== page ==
Salt Lake City, Utah
June 20, 2004
June 20, 2004
June 23, 2004
9.1058.1 - 9.1058.14
Research Experiences program for Undergraduates in an Historically Black college and University.
Gbekeloluwa B. Oguntimein1 , Pamela Leigh-Mack2 , Bert Davy1 .and John Wheatland 3 1 Department of Civil Engineering and 2 Department of Electrical and Computer Engineering, 3 Dean’s Office, School of Engineering, Morgan State University, Baltimore Maryland.
Involving undergraduate students in research has been recognized as a method of developing the intellectual capacity of undergraduate student. This paper reports operation, achievements and challenges of a Science Engineering and Mathematics (SEM) Summer Research Training program, which has been in operation for over seven years at Morgan State University. The objective of this program are to (a) increase the number of students who participate in undergraduate research; (b) enhance student’s learning and commitment to their studies; (c) increase the number of students attending graduate schools; (d) and provide students with professional development training. Two hundred and thirty eight (238) students have participated in the program since its inception. Out of the ninety-two participants since 1999 over 18% have gone on to graduate school.
National concern have been expressed about the status of the U. S. science and engineering base-specifically the human talent, knowledge and infrastructure that generate innovations and under gird technological advances to achieve national objectives. Analyses have shown that there may be a significant shortage in the entry- level science and engineering labor pool, and that scientific and technical fields could be significantly affected. Demographic data show a future with proportionately fewer young people and a work force comprised of growing numbers of minorities and the economically disadvantaged. These groups, which the economy must increasingly rely, have been historically underrepresented in science, engineering and related fields. The added dimension of a projected shortage of qualified science and mathematics instructors at the pre-college and undergraduate levels could have serious consequences for the nation’s scientific and technological literacy and, therefore for our capabilities to compete economically with other industrialized counties 1 . In 1990 less than 2% of the Science Engineering and Mathematics (SEM) workforce hailed from the African-American community. While African-Americans Hispanic/Latinos and American Indians comprise 23% of the U.S. population, they make up only 4.5% of those holding scientific doctorates 2 . In a report to the Maryland Higher Education Commission in March 1992, the Task force on Engineering Education wrote, “The representation of Africa-American almost disappears at the graduate level, with only 3% of all Maryland master’s degrees granted in 1990 going to African-Americans. There are no doctorates awarded to African-Americans” 3 .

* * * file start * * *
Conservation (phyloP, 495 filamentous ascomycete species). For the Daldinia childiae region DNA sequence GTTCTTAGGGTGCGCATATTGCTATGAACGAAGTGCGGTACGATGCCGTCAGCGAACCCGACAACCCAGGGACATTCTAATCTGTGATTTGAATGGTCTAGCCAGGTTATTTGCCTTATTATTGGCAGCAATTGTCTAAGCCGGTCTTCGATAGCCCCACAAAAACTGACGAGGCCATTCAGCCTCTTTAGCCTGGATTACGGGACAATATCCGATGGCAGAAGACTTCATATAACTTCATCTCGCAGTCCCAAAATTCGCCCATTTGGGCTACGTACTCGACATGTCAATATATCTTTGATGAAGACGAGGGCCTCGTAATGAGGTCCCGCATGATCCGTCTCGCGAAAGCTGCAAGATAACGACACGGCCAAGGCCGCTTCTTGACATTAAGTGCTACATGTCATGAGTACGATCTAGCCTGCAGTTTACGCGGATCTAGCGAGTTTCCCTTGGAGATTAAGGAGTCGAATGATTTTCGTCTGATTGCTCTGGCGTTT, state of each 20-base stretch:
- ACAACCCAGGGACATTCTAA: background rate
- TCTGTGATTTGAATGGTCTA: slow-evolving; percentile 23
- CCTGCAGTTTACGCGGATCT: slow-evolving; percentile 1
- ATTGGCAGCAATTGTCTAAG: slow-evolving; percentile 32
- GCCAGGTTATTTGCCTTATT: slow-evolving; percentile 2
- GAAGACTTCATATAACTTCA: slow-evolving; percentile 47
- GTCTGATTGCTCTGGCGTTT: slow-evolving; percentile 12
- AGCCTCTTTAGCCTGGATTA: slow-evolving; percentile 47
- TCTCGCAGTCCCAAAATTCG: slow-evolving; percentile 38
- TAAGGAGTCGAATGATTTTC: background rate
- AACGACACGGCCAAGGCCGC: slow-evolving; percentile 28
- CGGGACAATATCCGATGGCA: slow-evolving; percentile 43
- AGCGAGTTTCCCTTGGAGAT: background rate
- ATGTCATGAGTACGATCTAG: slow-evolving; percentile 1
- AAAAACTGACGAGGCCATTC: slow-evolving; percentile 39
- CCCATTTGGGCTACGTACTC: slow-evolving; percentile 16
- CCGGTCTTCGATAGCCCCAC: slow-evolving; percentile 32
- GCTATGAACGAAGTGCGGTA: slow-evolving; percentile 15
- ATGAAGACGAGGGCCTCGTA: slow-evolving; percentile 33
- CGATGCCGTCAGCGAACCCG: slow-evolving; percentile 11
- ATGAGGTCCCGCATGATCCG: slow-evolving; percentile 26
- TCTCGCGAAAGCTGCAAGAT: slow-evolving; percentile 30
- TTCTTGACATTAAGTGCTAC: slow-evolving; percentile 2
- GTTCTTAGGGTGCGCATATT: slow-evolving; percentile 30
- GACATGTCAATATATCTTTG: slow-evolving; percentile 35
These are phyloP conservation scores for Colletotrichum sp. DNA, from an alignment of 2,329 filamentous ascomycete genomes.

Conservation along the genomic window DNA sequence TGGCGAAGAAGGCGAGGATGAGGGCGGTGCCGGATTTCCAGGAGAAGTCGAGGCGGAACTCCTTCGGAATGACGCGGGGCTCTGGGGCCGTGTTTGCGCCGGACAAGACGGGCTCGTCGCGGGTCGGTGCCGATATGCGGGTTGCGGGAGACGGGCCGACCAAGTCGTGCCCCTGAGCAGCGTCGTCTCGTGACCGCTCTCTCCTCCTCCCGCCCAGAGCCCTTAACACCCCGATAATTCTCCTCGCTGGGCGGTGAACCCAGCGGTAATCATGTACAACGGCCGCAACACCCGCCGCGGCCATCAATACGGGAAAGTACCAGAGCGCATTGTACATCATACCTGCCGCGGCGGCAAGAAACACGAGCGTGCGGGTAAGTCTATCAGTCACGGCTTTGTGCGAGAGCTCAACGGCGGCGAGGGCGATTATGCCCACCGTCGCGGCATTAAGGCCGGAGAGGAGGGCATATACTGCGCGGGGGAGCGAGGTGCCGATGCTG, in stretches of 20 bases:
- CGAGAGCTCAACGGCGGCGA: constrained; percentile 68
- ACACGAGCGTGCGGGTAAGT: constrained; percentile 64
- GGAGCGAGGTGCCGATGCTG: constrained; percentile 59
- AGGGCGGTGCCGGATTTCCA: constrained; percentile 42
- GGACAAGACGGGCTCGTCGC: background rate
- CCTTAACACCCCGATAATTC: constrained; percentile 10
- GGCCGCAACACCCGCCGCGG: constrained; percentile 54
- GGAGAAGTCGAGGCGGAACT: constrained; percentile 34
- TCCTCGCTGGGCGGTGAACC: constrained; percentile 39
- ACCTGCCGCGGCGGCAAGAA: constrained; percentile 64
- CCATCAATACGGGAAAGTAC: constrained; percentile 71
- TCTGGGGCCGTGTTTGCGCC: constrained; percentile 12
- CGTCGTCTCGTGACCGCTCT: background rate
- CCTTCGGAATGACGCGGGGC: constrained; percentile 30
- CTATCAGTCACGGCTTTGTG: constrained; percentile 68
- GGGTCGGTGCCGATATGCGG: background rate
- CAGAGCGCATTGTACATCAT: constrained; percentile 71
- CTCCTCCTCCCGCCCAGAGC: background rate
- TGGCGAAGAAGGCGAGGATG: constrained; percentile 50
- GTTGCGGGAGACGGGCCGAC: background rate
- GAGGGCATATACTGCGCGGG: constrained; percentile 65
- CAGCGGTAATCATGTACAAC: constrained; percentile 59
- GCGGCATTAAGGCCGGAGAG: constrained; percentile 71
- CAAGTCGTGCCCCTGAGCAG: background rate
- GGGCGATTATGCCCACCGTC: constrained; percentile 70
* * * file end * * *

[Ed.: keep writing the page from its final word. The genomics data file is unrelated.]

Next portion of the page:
“Proceedings of the 2004 American Society for engineering Education Annual Conference & Exposition Copyright© 2004, American Society for Engineering Education”
Oguntimein, G. (2004, June), Research Experiences Program For Undergraduates At Morgan State University Paper presented at 2004 Annual Conference, Salt Lake City, Utah. https://peer.asee.org/12957
ASEE holds the copyright on this document. It may be read by the public free of charge. Authors may archive their work on personal websites or in institutional repositories with the following citation: © 2004 American Society for Engineering Education. Other scholars may excerpt or quote from these materials with the same citation. When excerpting or quoting from Conference Proceedings, authors should, in addition to noting the ASEE copyright, list all the original authors and their institutions and name the host city of the conference. - Last updated April 1, 2015